• Clinical science

Semen analysis

Abstract

Semen analysis is an important test in the evaluation of male infertility and is also used to confirm sterility after a vasectomy. A semen sample is examined for sperm concentration, morphology, motility, and semen biochemistry (e.g., pH level). Test results can include a number of pathologies, such as low sperm count (oligospermia) or complete lack of sperm in the ejaculate (azoospermia). However, semen analysis is not a definitive test for infertility and low sperm count does not necessarily rule out the ability to father children.

Indications for semen analysis

Sample collection

  • The man is asked to abstain from sex/masturbation for 2–7 days before a semen sample is collected to maximize the quantity of the ejaculate and concentration of the sperm .
  • Semen is collected after masturbation into a sterile container .
  • Semen analysis should be performed within an hour of sample collection.
  • Semen analysis should be repeated in 12-week intervals (minimum of 2 separate samples) .

References:[1][2]

Semen analysis

Semen analysis

Characteristics Normal findings
Volume 1.5 - 5 mL
Color Whitish, opalescent
Liquefaction Complete within 30 minutes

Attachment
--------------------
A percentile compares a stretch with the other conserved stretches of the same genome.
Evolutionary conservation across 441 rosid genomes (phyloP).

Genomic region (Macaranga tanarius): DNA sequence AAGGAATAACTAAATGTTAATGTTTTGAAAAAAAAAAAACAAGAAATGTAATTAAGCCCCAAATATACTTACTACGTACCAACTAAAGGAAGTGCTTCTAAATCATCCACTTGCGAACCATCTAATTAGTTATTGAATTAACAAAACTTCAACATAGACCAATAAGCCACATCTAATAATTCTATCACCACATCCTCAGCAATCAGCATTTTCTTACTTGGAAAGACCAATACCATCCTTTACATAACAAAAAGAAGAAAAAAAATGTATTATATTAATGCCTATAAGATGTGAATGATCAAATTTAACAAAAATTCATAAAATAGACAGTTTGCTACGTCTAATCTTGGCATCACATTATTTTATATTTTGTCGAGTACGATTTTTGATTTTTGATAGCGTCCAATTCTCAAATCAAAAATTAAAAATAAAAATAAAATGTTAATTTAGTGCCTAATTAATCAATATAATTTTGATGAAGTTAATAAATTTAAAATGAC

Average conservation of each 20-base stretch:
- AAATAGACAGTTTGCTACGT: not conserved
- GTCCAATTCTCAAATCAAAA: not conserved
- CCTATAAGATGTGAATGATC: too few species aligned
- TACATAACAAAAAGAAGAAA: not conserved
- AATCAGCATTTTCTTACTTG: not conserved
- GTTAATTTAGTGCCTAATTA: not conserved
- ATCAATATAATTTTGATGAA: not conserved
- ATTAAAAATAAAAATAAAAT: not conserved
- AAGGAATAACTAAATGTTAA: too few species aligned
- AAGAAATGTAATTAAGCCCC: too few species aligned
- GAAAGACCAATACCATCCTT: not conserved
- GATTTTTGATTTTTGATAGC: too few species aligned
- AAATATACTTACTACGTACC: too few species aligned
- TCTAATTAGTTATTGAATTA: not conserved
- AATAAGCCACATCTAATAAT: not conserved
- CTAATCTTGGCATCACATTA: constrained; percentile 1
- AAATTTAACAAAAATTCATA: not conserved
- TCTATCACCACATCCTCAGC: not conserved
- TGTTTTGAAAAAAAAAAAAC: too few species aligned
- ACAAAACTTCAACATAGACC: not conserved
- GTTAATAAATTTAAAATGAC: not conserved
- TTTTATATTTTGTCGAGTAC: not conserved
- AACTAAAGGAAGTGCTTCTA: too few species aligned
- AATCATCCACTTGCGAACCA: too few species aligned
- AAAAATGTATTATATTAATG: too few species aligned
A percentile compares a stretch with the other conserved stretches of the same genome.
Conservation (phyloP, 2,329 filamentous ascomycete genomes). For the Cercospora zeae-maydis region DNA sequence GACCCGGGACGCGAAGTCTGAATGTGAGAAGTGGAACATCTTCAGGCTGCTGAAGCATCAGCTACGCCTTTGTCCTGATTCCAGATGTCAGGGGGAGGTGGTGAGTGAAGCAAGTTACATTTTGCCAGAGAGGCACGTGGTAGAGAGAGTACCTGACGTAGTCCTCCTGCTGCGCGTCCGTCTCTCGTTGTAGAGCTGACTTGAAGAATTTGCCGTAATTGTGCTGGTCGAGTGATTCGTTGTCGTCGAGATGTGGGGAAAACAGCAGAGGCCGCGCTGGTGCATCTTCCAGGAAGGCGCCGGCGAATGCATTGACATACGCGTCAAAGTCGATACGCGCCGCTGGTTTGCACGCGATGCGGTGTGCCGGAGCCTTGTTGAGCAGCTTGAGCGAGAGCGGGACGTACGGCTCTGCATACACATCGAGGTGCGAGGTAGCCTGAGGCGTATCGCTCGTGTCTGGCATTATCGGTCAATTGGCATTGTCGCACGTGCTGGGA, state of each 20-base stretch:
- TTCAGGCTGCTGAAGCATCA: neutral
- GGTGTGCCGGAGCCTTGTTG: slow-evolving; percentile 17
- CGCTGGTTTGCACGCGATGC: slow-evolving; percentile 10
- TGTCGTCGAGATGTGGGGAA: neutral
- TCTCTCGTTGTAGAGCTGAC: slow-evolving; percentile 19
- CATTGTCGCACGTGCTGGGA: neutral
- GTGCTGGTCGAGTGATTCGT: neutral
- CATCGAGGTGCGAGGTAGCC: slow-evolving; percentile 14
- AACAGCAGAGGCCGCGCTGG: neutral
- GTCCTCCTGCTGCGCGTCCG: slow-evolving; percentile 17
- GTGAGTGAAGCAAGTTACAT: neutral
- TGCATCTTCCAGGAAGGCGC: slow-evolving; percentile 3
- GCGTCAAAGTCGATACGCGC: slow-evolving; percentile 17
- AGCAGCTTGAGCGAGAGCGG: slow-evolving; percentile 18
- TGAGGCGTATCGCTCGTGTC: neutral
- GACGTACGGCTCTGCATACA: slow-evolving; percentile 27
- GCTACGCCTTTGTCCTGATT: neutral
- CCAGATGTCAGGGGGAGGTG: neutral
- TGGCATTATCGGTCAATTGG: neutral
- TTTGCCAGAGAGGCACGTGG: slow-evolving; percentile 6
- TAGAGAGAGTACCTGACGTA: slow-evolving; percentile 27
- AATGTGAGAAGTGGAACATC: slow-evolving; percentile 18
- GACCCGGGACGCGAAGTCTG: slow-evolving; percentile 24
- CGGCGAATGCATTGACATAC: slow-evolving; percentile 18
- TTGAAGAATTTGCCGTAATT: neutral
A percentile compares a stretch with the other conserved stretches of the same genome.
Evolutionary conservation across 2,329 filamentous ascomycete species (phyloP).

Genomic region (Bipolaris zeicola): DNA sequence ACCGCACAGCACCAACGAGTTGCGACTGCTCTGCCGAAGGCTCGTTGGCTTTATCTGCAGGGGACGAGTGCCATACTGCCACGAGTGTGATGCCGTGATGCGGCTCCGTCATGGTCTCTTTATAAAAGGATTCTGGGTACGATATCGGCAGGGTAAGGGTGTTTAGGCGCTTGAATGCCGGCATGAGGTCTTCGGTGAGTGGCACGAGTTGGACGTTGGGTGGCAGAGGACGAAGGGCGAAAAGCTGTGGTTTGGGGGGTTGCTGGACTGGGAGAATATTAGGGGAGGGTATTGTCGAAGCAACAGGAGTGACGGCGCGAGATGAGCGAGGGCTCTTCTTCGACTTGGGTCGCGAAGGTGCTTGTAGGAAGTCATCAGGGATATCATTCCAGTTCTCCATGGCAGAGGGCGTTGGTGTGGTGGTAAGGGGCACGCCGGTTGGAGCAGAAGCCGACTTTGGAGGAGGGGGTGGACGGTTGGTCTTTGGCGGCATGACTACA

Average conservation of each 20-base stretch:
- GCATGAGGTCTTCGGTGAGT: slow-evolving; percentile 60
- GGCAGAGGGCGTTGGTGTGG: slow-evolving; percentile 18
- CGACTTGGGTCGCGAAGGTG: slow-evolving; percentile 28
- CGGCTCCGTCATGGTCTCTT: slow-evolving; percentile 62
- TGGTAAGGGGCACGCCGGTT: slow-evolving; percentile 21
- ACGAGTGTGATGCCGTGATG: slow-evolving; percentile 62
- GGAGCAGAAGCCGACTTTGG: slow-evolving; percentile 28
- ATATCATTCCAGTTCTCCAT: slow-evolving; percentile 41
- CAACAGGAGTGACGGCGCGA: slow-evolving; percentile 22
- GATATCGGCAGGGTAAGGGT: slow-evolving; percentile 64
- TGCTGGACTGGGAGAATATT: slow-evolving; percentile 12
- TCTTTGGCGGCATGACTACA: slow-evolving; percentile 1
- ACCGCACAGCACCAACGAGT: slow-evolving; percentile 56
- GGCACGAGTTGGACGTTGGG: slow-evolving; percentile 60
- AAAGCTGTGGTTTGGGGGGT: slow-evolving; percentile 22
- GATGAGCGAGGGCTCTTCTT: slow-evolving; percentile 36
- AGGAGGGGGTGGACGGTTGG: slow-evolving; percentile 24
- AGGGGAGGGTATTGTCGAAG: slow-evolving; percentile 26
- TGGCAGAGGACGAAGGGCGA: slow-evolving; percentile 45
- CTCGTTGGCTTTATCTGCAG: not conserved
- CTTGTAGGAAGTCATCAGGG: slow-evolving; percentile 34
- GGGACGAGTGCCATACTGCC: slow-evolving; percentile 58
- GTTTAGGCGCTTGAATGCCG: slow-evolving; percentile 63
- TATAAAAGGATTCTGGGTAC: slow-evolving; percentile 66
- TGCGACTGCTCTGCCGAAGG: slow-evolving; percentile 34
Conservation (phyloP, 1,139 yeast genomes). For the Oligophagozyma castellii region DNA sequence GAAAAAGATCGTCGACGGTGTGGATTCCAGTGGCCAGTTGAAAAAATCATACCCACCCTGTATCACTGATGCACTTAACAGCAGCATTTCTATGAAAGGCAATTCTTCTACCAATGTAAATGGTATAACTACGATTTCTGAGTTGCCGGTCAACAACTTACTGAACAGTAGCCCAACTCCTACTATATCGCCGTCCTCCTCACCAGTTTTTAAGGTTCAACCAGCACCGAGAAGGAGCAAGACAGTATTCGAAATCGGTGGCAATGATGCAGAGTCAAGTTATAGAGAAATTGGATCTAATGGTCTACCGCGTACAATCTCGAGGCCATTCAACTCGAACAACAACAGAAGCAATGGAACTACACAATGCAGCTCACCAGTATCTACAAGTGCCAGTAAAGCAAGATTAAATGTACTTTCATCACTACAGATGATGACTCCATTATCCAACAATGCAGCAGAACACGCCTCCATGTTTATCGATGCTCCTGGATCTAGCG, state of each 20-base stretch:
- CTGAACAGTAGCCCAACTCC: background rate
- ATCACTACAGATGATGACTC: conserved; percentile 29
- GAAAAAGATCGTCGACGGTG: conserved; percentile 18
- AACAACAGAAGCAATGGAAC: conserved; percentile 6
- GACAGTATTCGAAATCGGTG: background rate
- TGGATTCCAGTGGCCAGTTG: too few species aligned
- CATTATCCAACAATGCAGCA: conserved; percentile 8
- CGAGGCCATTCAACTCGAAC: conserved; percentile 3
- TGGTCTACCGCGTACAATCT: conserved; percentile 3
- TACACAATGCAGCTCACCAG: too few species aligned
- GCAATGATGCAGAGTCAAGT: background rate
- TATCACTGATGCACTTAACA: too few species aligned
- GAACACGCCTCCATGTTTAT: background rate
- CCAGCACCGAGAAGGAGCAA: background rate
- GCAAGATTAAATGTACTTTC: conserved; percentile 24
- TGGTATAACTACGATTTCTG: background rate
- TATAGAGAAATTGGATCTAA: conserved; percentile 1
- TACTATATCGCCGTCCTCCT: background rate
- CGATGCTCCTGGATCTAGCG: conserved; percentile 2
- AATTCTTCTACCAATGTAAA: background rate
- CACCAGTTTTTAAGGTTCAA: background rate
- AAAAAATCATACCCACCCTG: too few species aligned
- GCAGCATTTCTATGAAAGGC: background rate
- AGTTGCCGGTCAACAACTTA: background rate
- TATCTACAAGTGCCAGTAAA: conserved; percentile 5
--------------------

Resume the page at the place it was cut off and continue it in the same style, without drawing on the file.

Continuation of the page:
pH

Basic 7.2–8.0

Total number of sperm per ejaculate > 39 million per ejaculate
Sperm concentration per mL > 15 million per mL
Vitality (percentage of live sperm) > 58% live sperm
Morphology (percentage of normal forms) > 4% sperm are morphologically normal.
Total motility (progressive and non-progressive sperm) > 40%
Progressive motility > 32%
Fructose in seminal plasma > 13 μmol/L
Leukocytes per mL of semen < 1 million

Pathological findings

Conditions Characteristics
Aspermia No ejaculate
Hypospermia Low ejaculate volume (< 1.5 mL)
Azoospermia No spermatozoa in the ejaculate
Cryptozoospermia < 1 million spermatozoa/mL of ejaculate
Oligospermia < 15 million spermatozoa/mL of ejaculate
Asthenozoospermia < 32% of spermatozoa show progressive motility (category PR)
Teratozoospermia Increased amorphous spermatozoa
Oligoasthenoteratozoospermia (OAT syndrome) Low concentration, insufficient motility, and increased amorphous spermatozoa

References:[1][2][3]

Specialized semen tests

  • Not routinely performed
  • Additional testing if semen analysis does not explain the cause of infertility
    • Semen culture: identification of bacterial infection if leukocytes are present in semen
    • Sperm-cervical mucus interaction: detects anti-sperm antibodies
    • Computer-aided sperm analysis: computer program that predicts the fertilizing capacity of sperm based on its motility
    • Acrosome reaction: indicated for couples planning IVF
last updated 12/27/2017
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